The goal of GLM inference is to compute the minimum mean square error (MMSE) estimate of , i.e., , where the expectation is taken with respect to (w.r.t.) the posterior distribution , where denotes identity up to a normalization constant. In this letter, and are assumed known. Extensions to scenarios with unknown or are possible [6, 4, 27]. Note that the well-known SLM is a special case of GLM which reads

(2) |

where is a Gaussian noise vector with mean and covariance matrix , i.e., where

denotes identity matrix of dimension

.## Iii Unified Inference Framework

In this section we present a unified Bayesian inference framework, shown in Fig. 2, for the GLM problem. It consists of two modules: an SLM inference module A and a component-wise MMSE module B. The messages and (defined in (11), (10)) form the outputs of module A and inputs to module B, while the messages and (defined in (7), (6)) form the outputs of module B and inputs to module A. To perform GLM inference, we alternate between the two modules in a turbo manner[28]. Assuming the prior distribution of as Gaussian with mean

and variance

, module B performs component-wise MMSE estimate and outputs and . Module A then performs SLM inference over a pseudo-SLM and updates the outputs and to module B. This process continues iteratively until convergence or some predefined stopping criteria is satisfied, where one iteration refers to one pass of messages from B to A and then back to B.Specifically, in the -th iteration, the inputs and to module B are treated as the prior mean and variance of , respectively. Assuming the prior is Gaussian, the posterior mean and variance of can be computed in module B by component-wise MMSE estimate, i.e.,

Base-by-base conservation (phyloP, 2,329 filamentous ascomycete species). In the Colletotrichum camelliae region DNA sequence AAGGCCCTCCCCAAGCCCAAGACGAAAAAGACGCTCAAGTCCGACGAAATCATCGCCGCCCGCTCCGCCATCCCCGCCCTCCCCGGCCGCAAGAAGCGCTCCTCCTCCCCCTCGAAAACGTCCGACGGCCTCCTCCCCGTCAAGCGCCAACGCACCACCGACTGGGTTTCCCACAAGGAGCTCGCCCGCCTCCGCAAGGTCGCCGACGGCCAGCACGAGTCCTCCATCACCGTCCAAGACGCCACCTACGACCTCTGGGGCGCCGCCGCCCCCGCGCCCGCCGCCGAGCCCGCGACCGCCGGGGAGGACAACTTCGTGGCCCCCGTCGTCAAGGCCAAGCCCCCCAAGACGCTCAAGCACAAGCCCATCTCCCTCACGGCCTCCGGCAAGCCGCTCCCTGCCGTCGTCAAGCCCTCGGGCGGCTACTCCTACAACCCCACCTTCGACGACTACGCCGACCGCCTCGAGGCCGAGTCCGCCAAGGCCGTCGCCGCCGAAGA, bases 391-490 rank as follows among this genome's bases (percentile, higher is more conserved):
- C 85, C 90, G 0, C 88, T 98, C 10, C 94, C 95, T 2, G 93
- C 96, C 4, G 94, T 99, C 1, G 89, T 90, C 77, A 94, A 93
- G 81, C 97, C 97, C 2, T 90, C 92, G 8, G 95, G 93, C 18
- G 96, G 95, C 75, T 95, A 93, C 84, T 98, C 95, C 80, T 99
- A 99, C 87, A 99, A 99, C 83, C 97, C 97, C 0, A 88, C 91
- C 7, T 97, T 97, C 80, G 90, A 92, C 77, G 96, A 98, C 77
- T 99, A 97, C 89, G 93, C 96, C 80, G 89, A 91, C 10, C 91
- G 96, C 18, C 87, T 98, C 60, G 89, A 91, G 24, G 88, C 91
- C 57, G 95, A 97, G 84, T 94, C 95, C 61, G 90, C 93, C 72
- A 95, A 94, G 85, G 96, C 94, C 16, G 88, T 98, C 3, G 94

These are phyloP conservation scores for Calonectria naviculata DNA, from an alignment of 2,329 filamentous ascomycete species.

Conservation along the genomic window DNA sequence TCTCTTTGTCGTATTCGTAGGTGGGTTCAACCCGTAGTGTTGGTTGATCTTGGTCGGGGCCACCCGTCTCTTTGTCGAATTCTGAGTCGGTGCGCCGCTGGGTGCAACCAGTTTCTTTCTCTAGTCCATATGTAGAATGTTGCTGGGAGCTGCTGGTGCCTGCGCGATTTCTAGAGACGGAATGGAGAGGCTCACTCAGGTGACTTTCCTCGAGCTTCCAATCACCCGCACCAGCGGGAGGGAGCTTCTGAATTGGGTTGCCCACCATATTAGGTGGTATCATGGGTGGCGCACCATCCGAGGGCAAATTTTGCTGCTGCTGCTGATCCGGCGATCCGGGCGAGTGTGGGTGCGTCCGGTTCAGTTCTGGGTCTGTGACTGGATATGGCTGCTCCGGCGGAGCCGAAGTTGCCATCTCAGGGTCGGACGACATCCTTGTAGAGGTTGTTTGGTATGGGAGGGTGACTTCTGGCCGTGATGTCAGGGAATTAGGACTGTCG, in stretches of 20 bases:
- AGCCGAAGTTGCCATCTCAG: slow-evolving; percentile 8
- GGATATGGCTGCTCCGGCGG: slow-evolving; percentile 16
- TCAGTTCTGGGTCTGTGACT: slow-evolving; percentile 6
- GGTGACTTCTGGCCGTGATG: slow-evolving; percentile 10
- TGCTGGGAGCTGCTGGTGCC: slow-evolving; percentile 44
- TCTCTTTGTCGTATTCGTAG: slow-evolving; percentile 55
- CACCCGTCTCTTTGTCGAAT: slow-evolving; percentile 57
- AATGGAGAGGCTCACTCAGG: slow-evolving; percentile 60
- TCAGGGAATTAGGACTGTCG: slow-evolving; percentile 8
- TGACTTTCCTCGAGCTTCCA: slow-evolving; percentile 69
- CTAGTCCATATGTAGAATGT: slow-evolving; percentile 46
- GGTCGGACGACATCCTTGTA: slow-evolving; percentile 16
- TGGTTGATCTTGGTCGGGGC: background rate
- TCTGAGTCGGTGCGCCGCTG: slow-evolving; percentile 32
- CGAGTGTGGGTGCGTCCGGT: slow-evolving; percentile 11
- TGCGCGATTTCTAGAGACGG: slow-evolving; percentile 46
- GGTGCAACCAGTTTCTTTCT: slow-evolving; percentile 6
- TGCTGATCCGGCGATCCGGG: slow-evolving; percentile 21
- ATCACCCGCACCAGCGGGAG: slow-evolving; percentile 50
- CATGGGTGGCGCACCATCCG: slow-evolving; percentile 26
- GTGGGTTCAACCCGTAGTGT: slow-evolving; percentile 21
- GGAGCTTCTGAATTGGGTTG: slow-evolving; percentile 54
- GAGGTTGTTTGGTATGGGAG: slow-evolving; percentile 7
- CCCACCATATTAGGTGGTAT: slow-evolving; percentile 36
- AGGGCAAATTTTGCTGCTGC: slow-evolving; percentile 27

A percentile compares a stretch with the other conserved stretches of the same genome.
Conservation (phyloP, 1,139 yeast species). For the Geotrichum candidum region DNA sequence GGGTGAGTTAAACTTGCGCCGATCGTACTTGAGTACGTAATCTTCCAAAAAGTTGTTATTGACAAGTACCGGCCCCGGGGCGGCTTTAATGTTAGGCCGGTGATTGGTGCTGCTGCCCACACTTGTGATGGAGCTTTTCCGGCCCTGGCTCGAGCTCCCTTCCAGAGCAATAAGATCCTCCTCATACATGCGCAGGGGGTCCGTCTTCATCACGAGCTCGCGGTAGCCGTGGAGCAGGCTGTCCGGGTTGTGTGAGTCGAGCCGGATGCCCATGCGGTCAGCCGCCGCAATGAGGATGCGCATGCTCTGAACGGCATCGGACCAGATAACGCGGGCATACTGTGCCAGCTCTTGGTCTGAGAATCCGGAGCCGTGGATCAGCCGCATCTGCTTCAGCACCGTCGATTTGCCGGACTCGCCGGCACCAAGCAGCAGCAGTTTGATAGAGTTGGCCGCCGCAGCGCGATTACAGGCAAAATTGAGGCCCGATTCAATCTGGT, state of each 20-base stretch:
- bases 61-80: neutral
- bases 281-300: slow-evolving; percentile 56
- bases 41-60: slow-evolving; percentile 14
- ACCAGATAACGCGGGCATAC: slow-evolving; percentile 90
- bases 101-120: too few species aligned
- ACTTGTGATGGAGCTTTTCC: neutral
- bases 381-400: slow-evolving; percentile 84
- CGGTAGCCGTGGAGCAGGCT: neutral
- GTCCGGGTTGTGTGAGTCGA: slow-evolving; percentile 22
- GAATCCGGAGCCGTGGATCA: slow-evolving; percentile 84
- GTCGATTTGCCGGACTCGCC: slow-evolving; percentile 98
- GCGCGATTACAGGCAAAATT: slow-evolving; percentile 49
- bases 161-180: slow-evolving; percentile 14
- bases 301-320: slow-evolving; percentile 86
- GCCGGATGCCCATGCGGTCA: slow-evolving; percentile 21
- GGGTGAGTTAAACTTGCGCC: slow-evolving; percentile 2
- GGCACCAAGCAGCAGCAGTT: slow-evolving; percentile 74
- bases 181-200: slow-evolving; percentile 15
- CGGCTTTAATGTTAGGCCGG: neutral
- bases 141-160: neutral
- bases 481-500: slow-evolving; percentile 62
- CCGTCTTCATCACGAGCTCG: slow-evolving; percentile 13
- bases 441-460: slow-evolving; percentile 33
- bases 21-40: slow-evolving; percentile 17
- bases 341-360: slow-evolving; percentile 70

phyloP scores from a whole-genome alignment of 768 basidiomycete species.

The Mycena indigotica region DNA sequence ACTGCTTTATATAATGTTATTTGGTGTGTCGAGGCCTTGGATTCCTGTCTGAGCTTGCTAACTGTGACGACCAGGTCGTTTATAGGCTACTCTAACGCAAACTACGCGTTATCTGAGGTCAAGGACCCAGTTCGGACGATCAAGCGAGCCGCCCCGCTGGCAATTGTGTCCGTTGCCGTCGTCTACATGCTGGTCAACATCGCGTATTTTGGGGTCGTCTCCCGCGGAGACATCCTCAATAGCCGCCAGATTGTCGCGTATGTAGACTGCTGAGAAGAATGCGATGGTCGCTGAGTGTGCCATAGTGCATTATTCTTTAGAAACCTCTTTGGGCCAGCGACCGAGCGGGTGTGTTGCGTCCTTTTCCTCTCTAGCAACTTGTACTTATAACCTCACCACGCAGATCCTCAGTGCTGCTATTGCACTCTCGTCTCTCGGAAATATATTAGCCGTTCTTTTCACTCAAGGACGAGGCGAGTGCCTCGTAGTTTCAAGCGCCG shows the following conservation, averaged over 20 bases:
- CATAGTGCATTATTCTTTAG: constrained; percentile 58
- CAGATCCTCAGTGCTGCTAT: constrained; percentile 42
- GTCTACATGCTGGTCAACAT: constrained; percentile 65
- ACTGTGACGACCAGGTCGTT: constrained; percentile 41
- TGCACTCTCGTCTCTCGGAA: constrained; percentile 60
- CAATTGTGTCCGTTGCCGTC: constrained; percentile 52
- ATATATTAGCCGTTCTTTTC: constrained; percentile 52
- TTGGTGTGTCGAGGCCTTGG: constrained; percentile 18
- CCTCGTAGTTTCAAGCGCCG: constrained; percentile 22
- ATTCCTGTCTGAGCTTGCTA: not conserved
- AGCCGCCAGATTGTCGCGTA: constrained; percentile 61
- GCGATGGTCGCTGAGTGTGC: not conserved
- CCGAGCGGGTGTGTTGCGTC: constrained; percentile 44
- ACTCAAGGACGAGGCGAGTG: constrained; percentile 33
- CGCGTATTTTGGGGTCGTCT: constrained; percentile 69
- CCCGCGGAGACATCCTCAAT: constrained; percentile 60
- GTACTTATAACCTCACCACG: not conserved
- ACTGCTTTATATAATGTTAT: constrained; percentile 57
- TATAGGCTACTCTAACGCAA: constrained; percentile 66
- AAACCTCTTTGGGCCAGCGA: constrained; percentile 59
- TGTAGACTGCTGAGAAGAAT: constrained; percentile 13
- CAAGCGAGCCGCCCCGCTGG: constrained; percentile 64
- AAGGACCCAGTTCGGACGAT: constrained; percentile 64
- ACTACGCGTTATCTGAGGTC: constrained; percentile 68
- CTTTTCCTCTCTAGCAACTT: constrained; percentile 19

(3) | ||||

(4) |

where the expectation is taken w.r.t. the posterior distribution

(5) |

According to the turbo principle [28], the posterior mean and variance cannot be directly used as the output message since they incorporate information of the input messages. Instead, the so-called extrinsic mean and variance of are calculated by excluding the contribution of input messages and , which are given as [29]

(6) | ||||

(7) |

For more details of the turbo principle and extrinsic information, please refer to [28, 30]. Then in module A, similar as [30], can be viewed as the pseudo-observation of an equivalent additive Gaussian channel with as input, i.e.,

(8) |

where . In matrix form, (8) can be rewritten as an SLM form

(9) |

where . The underlying theme in (8) is to approximate the estimation error () as Gaussian noise whose mean is zero and variance is the extrinsic variance . Such idea was first used (to our knowledge) in [30] (formula (47) in [30]). Rigorous theoretical analysis on this will be future work.